A recent BuzzFeed article questioning whether fighting human trafficking was "a new mission for the religious right," suggests that young evangelical Christians were more inclined to put their efforts into the war on modern-day slavery than enter the marriage and abortion fray.
But Louie Giglio, Atlanta pastor and founder of the annual Passion Conference, suggested in an interview with The Christian Post that it was pointless to pit social justice against the culture war when young people are simply concerned about using their lives to elevate the lives of others.
Giglio debuted the anti-slavery "End It" movement at the 2012 Passion Conference that attracted 40,000 college students and reportedly raised an estimated $3 million for the cause. While noting the impact of Giglio's movement — which had caught the attention of the White House — BuzzFeed, paraphrasing National Association of Evangelical President Leith Anderson, suggests that the "End It" campaign was instrumental in expanding modern-day slavery from "a niche concern among liberally-minded 'social justice Christians' to an increasingly prevalent platform plank for Evangelicals across the political spectrum."
The "End It" movement, for which Giglio says he is "just a mouthpiece," represents a coalition of 12 anti-trafficking organizations, all of whom had been active around the world before the Atlanta pastor started the annual "Shine a Light on Slavery Day" campaign, which on Feb. 27 saw Christians, politicians, athletes, and activists of every ilk sporting a red X on their hand to draw attention to the cause.
Christians have long been active in the social justice arena, with some, such as Sharon Mall of the Evangelical Free Church of America's Reach Global Asia Justice Initiatives, suggesting that one "cannot demonstrate Christ without doing social justice."
Giglio responded to suggestions that there was a new force propelling Christians to get involved on a grand scale on social justice issues and that human trafficking was the cause celebre (while a 2013 survey reveals that it is actually poverty, especially in local contexts).
"I think the presupposition is that there's some big organizing network behind young evangelicals rallying them to this cause or that cause, I don't really think that exists," he told CP. "In the case of 'End It' movement today, it's really just grassroots and I think it spans over critical spectrums, it spans even over faith spectrums."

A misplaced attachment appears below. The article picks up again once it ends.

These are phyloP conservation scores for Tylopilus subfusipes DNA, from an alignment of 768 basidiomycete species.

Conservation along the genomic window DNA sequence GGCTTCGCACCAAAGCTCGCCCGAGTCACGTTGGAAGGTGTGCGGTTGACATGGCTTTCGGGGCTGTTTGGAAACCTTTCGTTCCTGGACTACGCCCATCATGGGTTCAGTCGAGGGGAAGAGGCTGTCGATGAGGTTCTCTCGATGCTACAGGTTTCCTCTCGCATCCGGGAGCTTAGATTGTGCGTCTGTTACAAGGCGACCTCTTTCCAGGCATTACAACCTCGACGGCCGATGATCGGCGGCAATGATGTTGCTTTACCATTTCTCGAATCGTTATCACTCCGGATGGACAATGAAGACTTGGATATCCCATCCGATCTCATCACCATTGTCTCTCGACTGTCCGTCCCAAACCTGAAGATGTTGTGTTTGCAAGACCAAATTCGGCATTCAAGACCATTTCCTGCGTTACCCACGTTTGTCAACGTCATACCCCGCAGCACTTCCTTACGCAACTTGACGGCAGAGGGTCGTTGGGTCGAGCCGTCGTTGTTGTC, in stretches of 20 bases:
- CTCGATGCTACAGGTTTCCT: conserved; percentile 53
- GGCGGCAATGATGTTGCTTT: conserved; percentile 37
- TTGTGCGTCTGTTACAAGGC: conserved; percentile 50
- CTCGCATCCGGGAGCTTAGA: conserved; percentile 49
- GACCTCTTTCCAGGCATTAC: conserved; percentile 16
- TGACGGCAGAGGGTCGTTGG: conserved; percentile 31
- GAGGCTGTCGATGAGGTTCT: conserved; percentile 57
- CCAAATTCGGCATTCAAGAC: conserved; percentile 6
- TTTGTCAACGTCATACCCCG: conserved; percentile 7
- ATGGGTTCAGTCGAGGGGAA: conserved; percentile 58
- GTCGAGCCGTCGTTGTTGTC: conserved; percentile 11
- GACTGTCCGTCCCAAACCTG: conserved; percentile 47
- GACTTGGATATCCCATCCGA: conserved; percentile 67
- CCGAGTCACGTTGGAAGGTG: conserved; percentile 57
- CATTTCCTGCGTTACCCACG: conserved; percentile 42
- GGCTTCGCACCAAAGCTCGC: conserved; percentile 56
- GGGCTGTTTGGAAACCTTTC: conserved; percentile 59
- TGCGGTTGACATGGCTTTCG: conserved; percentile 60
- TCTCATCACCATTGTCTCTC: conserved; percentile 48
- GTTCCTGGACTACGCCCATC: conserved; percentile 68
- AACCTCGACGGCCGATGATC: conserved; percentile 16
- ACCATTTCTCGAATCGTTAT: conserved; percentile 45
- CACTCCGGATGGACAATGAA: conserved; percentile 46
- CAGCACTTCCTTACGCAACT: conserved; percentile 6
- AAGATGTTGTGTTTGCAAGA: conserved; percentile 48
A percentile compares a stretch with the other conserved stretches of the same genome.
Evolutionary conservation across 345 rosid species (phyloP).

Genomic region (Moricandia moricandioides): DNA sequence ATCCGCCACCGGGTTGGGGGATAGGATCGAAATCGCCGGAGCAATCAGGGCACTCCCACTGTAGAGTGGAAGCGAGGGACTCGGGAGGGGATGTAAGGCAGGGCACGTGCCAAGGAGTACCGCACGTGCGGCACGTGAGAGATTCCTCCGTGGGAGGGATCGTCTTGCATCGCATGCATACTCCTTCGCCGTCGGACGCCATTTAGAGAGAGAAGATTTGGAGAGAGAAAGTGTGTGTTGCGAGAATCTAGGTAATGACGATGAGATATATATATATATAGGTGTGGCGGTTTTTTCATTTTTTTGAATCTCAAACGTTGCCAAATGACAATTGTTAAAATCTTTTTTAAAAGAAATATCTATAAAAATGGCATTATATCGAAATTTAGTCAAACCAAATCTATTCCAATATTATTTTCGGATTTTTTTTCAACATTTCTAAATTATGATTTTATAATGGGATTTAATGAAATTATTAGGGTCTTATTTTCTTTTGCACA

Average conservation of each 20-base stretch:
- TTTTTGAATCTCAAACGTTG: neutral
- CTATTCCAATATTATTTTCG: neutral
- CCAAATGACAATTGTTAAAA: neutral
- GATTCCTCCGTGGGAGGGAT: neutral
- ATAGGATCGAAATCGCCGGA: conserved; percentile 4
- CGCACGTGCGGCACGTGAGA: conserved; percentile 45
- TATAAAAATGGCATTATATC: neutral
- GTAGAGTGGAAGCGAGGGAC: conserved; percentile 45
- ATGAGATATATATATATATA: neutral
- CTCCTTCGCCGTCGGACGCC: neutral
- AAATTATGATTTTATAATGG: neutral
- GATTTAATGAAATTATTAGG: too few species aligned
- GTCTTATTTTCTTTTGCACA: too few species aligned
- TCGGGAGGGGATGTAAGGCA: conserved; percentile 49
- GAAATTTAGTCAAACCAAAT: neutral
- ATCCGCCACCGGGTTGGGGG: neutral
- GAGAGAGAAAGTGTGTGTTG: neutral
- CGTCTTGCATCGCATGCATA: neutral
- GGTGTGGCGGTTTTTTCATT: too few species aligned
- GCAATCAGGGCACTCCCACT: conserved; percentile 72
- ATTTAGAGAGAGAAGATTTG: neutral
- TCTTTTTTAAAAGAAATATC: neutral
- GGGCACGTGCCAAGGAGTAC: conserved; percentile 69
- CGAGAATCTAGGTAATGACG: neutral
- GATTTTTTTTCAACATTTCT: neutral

The Atlanta pastor added that what he "loves" about raising his voice "for freedom," was how the fight has widespread support.
"There are people I know who don't really have a particular faith point of view or have a different faith point of view than mine, which is I'm a follower of Jesus. They're just as passionate about ending modern-day slavery as I am. I think it's a human issue," said Giglio.
"This young generation is motivated about doing good in this world. Touching the life of the least of these. That's at the core of our Christian message, that's the core of the message of Jesus, is to take the Gospel, the Good News of God, to the last and least of these. Not just to those who are on the up and up, but to those who really don't have a voice of their own. That's what young people are rallying around, they're passionate about making a difference with their lives."
He added, "I think to try to position or characterize this as an evangelical issue or to position it against other cultural issues really misses the broader point which is that people just want to make their life count."
The "End It" movement represents anti-slavery nonprofits like The A21 Campaign, International Justice Mission, Free the Slaves, Love146 and others.
"These are the organizations that are on the ground, day by day actually freeing slaves, raiding brothels, prosecuting the offenders, restoring people's lives," explained Giglio. "We're just lending our voice as a generation to say, until the whole world knows, we're really not going to be able to see major progress in ending what is a tragedy, given that the most slaves that have existed in human history exists in the world today. Not in the former generation, not in past history, but there are more slaves today in the world than at any other time in the history. That's got to end, and the first step to that ending is awareness."
According to the "End It" moment, there are 27 million men, women and children around the world trapped in some form of slavery, either sexual bondage or forced labor. The campaign solicits donations for the organizations it represents and states on its website that "100 percent of all donations, minus credit card transaction fees go directly towards our Coalition Partners." This year so far, $130,744 has been raised.